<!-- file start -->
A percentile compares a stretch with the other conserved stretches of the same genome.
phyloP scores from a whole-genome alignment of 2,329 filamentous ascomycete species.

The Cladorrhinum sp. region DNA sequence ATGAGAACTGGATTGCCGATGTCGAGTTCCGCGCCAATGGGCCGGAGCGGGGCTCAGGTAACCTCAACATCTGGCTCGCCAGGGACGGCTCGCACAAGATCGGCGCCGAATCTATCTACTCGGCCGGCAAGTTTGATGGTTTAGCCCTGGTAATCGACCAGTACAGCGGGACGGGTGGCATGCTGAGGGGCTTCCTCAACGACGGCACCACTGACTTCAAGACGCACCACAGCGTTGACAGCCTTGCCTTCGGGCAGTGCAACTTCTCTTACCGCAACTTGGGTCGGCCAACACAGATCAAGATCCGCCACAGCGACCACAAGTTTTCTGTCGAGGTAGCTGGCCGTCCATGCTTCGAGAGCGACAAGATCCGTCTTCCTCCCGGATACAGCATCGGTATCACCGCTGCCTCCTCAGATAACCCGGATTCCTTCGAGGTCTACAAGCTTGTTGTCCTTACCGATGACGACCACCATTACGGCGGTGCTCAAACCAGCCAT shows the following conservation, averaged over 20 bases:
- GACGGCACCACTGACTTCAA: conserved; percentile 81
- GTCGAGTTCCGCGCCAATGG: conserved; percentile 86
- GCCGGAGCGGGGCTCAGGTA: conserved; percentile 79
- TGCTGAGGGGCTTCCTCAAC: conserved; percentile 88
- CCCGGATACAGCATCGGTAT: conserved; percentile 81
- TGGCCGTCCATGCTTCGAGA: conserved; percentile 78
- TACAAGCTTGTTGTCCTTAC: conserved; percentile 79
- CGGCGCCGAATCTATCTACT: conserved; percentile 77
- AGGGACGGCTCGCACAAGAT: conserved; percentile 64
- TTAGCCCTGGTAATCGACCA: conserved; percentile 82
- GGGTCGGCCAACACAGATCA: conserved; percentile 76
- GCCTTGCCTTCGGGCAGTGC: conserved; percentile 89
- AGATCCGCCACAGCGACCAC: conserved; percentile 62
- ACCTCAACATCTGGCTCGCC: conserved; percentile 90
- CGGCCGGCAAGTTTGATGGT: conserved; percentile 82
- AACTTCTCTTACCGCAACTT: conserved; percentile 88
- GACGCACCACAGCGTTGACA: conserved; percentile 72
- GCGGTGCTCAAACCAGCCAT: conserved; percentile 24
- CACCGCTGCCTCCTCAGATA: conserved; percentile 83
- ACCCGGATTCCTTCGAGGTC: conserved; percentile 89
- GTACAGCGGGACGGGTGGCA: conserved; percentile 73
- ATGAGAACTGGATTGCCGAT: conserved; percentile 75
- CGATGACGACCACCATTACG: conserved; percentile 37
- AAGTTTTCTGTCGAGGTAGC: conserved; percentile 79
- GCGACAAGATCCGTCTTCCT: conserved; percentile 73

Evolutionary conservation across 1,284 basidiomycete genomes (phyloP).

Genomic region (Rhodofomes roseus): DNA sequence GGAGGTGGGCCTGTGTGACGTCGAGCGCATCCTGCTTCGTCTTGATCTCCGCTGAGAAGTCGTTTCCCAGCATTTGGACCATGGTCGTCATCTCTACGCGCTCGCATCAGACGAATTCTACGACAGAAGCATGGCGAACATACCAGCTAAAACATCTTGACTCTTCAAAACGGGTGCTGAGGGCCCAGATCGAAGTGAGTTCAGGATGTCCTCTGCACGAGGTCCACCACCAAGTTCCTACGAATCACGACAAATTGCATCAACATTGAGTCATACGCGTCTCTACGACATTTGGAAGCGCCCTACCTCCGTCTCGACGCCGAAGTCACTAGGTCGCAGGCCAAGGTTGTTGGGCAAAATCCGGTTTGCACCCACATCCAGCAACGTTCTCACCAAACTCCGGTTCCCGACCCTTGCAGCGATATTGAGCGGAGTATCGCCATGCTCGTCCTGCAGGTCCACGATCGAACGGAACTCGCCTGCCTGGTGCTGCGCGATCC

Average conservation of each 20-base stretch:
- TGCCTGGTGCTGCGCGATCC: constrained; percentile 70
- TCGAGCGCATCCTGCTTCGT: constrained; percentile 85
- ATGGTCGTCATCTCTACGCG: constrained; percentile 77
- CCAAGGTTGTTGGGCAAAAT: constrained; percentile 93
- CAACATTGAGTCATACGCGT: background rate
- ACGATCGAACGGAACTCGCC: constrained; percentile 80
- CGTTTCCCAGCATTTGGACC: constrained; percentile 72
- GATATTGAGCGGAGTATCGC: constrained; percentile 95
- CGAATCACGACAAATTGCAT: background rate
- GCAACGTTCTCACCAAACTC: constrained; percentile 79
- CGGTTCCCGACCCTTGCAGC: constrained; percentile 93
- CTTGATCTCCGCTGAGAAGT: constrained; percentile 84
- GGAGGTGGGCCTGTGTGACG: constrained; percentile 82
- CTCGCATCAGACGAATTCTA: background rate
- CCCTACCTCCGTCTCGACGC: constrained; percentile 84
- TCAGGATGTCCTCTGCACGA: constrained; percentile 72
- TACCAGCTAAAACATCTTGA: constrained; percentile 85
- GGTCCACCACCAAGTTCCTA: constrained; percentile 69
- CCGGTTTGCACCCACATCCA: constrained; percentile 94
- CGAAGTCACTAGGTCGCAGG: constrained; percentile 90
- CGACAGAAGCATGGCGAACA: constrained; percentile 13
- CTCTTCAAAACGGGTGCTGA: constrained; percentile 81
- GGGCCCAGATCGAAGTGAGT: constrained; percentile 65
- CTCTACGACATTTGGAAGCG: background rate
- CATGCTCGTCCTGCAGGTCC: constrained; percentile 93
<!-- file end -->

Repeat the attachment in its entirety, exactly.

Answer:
A percentile compares a stretch with the other conserved stretches of the same genome.
phyloP scores from a whole-genome alignment of 2,329 filamentous ascomycete species.

The Cladorrhinum sp. region DNA sequence ATGAGAACTGGATTGCCGATGTCGAGTTCCGCGCCAATGGGCCGGAGCGGGGCTCAGGTAACCTCAACATCTGGCTCGCCAGGGACGGCTCGCACAAGATCGGCGCCGAATCTATCTACTCGGCCGGCAAGTTTGATGGTTTAGCCCTGGTAATCGACCAGTACAGCGGGACGGGTGGCATGCTGAGGGGCTTCCTCAACGACGGCACCACTGACTTCAAGACGCACCACAGCGTTGACAGCCTTGCCTTCGGGCAGTGCAACTTCTCTTACCGCAACTTGGGTCGGCCAACACAGATCAAGATCCGCCACAGCGACCACAAGTTTTCTGTCGAGGTAGCTGGCCGTCCATGCTTCGAGAGCGACAAGATCCGTCTTCCTCCCGGATACAGCATCGGTATCACCGCTGCCTCCTCAGATAACCCGGATTCCTTCGAGGTCTACAAGCTTGTTGTCCTTACCGATGACGACCACCATTACGGCGGTGCTCAAACCAGCCAT shows the following conservation, averaged over 20 bases:
- GACGGCACCACTGACTTCAA: conserved; percentile 81
- GTCGAGTTCCGCGCCAATGG: conserved; percentile 86
- GCCGGAGCGGGGCTCAGGTA: conserved; percentile 79
- TGCTGAGGGGCTTCCTCAAC: conserved; percentile 88
- CCCGGATACAGCATCGGTAT: conserved; percentile 81
- TGGCCGTCCATGCTTCGAGA: conserved; percentile 78
- TACAAGCTTGTTGTCCTTAC: conserved; percentile 79
- CGGCGCCGAATCTATCTACT: conserved; percentile 77
- AGGGACGGCTCGCACAAGAT: conserved; percentile 64
- TTAGCCCTGGTAATCGACCA: conserved; percentile 82
- GGGTCGGCCAACACAGATCA: conserved; percentile 76
- GCCTTGCCTTCGGGCAGTGC: conserved; percentile 89
- AGATCCGCCACAGCGACCAC: conserved; percentile 62
- ACCTCAACATCTGGCTCGCC: conserved; percentile 90
- CGGCCGGCAAGTTTGATGGT: conserved; percentile 82
- AACTTCTCTTACCGCAACTT: conserved; percentile 88
- GACGCACCACAGCGTTGACA: conserved; percentile 72
- GCGGTGCTCAAACCAGCCAT: conserved; percentile 24
- CACCGCTGCCTCCTCAGATA: conserved; percentile 83
- ACCCGGATTCCTTCGAGGTC: conserved; percentile 89
- GTACAGCGGGACGGGTGGCA: conserved; percentile 73
- ATGAGAACTGGATTGCCGAT: conserved; percentile 75
- CGATGACGACCACCATTACG: conserved; percentile 37
- AAGTTTTCTGTCGAGGTAGC: conserved; percentile 79
- GCGACAAGATCCGTCTTCCT: conserved; percentile 73

Evolutionary conservation across 1,284 basidiomycete genomes (phyloP).

Genomic region (Rhodofomes roseus): DNA sequence GGAGGTGGGCCTGTGTGACGTCGAGCGCATCCTGCTTCGTCTTGATCTCCGCTGAGAAGTCGTTTCCCAGCATTTGGACCATGGTCGTCATCTCTACGCGCTCGCATCAGACGAATTCTACGACAGAAGCATGGCGAACATACCAGCTAAAACATCTTGACTCTTCAAAACGGGTGCTGAGGGCCCAGATCGAAGTGAGTTCAGGATGTCCTCTGCACGAGGTCCACCACCAAGTTCCTACGAATCACGACAAATTGCATCAACATTGAGTCATACGCGTCTCTACGACATTTGGAAGCGCCCTACCTCCGTCTCGACGCCGAAGTCACTAGGTCGCAGGCCAAGGTTGTTGGGCAAAATCCGGTTTGCACCCACATCCAGCAACGTTCTCACCAAACTCCGGTTCCCGACCCTTGCAGCGATATTGAGCGGAGTATCGCCATGCTCGTCCTGCAGGTCCACGATCGAACGGAACTCGCCTGCCTGGTGCTGCGCGATCC

Average conservation of each 20-base stretch:
- TGCCTGGTGCTGCGCGATCC: constrained; percentile 70
- TCGAGCGCATCCTGCTTCGT: constrained; percentile 85
- ATGGTCGTCATCTCTACGCG: constrained; percentile 77
- CCAAGGTTGTTGGGCAAAAT: constrained; percentile 93
- CAACATTGAGTCATACGCGT: background rate
- ACGATCGAACGGAACTCGCC: constrained; percentile 80
- CGTTTCCCAGCATTTGGACC: constrained; percentile 72
- GATATTGAGCGGAGTATCGC: constrained; percentile 95
- CGAATCACGACAAATTGCAT: background rate
- GCAACGTTCTCACCAAACTC: constrained; percentile 79
- CGGTTCCCGACCCTTGCAGC: constrained; percentile 93
- CTTGATCTCCGCTGAGAAGT: constrained; percentile 84
- GGAGGTGGGCCTGTGTGACG: constrained; percentile 82
- CTCGCATCAGACGAATTCTA: background rate
- CCCTACCTCCGTCTCGACGC: constrained; percentile 84
- TCAGGATGTCCTCTGCACGA: constrained; percentile 72
- TACCAGCTAAAACATCTTGA: constrained; percentile 85
- GGTCCACCACCAAGTTCCTA: constrained; percentile 69
- CCGGTTTGCACCCACATCCA: constrained; percentile 94
- CGAAGTCACTAGGTCGCAGG: constrained; percentile 90
- CGACAGAAGCATGGCGAACA: constrained; percentile 13
- CTCTTCAAAACGGGTGCTGA: constrained; percentile 81
- GGGCCCAGATCGAAGTGAGT: constrained; percentile 65
- CTCTACGACATTTGGAAGCG: background rate
- CATGCTCGTCCTGCAGGTCC: constrained; percentile 93